More than 112 million Americans currently face heat warnings and the world recently reached its highest temperatures in recorded history. Our newspapers are failing to cover the climate emergency adequately, Democratic politicians are sitting on their hands, and Republican politicians are trying to slash all climate change mitigation measures from the budget and take us full speed ahead toward the worst conceivable calamity. As Ryan Cooper notes, as global warming worsens, the risk of a “megadeath” heat event that kills millions is growing.
In a time of terrible peril, with the fate of humanity on the line, what are our moral obligations? Can we justify not becoming activists? Some, especially younger people who will be the most affected by the disaster, take radical action.1 Should we all be disrupting speeches and taking to the streets? The climate crisis raises deep questions about what an individual’s duties are, as well as what justice in the aggregate requires. The crisis does not affect everyone equally, and some are more responsible for it than others.
Nobody has thought more about questions of climate justice and responsibility than Oxford University moral philosopher Henry Shue, author of Climate Justice and The Pivotal Generation: Why We Have a Moral Responsibility to Slow Climate Change Right Now. Prof. Shue’s latest book is about the moral obligations conferred on people by the historical circumstances they find themselves in. If the actions of living people have huge consequences for those born to subsequent generations, what do we owe them? Are changes of lifestyle to reduce our personal carbon emissions enough? Prof. Shue joined Current Affairs editor in chief Nathan J. Robinson to discuss his belief that our moral obligations are so strong that we should think of our situation as being analogous to the World War II generation.
Nathan J Robinson
One of the reasons that I really liked this book, The Pivotal Generation, is that it is an example of practical philosophy. It’s both rigorous intellectual argumentation and a strong call to political action. Academics, particularly philosophers—no offense—do sometimes fear being seen as too activist, lest their intellectual integrity be compromised. Your books show us that serious moral philosophy can actually lead us to quite activist conclusions and offer guidance as to how we really ought to act in the world we live in and what our responsibilities are, in terms of the political landscape that we actually inhabit.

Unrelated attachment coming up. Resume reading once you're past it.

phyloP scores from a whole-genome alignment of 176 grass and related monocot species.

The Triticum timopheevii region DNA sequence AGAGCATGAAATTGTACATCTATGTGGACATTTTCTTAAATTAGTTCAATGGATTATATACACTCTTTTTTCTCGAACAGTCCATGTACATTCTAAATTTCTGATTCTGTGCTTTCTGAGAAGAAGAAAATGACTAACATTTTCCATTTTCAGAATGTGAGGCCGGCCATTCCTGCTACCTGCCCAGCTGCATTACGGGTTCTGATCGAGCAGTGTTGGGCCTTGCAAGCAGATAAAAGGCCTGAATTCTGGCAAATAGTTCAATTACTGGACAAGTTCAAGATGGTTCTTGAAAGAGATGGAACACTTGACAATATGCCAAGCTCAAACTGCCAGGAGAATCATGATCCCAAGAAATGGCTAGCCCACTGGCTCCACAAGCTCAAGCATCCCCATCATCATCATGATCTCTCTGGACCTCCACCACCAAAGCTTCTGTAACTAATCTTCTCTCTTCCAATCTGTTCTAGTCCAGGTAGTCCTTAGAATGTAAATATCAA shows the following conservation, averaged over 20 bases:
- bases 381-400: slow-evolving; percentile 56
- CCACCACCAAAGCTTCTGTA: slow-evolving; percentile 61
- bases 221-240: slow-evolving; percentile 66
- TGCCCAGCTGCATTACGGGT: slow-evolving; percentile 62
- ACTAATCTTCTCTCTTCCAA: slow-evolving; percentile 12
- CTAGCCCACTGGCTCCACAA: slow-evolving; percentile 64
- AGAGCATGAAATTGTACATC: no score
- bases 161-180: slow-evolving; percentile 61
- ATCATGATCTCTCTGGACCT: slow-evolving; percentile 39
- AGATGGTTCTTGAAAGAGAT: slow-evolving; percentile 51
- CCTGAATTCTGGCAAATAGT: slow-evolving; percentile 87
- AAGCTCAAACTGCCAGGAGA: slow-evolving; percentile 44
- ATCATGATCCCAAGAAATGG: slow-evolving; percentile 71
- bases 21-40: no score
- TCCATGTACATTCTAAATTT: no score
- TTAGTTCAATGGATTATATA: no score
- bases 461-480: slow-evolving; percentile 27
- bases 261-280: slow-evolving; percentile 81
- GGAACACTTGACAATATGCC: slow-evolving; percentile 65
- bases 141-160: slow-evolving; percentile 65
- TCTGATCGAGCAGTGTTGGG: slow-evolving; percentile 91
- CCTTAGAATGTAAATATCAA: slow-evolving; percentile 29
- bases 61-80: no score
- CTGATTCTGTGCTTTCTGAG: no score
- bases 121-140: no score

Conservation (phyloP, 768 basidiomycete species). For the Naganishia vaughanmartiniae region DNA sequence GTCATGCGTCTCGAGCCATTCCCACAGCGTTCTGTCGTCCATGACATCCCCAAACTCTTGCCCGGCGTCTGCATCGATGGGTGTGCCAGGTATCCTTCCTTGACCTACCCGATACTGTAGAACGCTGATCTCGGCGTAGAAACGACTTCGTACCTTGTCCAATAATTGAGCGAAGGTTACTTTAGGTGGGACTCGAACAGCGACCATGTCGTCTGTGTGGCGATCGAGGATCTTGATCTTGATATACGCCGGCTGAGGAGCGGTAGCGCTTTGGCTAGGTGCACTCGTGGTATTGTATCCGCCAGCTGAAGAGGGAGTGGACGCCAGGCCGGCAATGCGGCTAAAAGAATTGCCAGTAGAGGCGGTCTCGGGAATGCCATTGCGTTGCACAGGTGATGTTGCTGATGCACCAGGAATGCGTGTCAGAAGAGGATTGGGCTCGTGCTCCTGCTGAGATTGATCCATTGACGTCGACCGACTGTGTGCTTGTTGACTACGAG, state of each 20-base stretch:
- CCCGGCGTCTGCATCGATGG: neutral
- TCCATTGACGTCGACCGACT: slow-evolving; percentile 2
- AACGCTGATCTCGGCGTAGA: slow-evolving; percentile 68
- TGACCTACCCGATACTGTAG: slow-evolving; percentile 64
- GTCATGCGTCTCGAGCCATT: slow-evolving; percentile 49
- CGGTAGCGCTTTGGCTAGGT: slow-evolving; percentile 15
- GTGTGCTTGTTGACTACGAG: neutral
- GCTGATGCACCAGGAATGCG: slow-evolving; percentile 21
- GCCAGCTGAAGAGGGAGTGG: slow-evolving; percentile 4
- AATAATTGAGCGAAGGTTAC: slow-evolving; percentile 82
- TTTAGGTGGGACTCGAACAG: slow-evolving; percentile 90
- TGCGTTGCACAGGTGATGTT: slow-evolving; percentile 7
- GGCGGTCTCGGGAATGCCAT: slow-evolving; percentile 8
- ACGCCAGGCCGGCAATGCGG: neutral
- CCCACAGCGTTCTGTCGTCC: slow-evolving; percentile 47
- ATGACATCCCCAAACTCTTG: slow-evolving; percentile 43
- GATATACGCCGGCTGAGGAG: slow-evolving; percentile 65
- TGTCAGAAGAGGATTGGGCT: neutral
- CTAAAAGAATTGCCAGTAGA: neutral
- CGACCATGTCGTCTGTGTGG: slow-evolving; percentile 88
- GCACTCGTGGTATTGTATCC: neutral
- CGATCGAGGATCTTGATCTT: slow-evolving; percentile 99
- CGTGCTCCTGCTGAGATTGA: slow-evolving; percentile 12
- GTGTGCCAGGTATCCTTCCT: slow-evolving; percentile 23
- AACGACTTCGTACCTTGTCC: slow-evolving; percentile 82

The Pivotal Generation contains plain language discussions of serious questions like: What do we owe people living far away or in the future? Who, if anyone, is to blame for climate change? What moral responsibilities do different parties have? As a moral philosopher, you have written on many topics over the course of your career, but you have recently given an overriding importance to climate change, which you call the crucial political fight of the 21st century. I took a couple of courses on justice and moral philosophy as an undergraduate, and climate change was never mentioned as one of our most serious issues. It’s still often a secondary issue in United States politics and doesn’t get discussed nearly enough. You say that it should be the center of every election.
How has thinking about those core questions of justice and responsibility in the abstract as a philosopher lead you to grant such importance to climate change, as something that people need to fixate on, think about, and put at the center of their analysis of what they ought to do in the world?
Your account of what I’m trying to do is absolutely accurate. I didn’t know anything at all about climate change until I was 50 years old, which was in 1990 when I was at Cornell. I had a colleague who was a developmental economist who said, “You work on questions of justice, and there are some serious questions of justice involved in climate change. You really should be writing about it,” and I said, ”I’d love to, but I don’t know anything about climate change.” He said, “You should talk to some of my grad students.” And so, in effect, his grad students served as my tutors to begin to teach me about climate change. From a sort of intellectual point of view, it’s ideal because the questions of justice it raises are extremely important, but the practical policy questions it raises are also extremely important. So, I am trying to do exactly what you said, that is to engage in philosophy but do it in a way that might actually provide some guidance to ordinary people, or even, ideally, policymakers.
Yes, it comes across in the book that to answer these core questions of what we ought to do in the world given our limited capacities—assuming we are not sociopaths who are purely self-interested and are interested in the questions of what we owe to other people—we have to learn about the facts of the world to figure out the answer to that question. Your book follows a simple logical sequence: we know we have a sense of the risks of the sorts of disasters that we’re dealing with and the potential human suffering, and of where we are in time as people living now. So we have to ask seriously: what responsibility does that confer on us?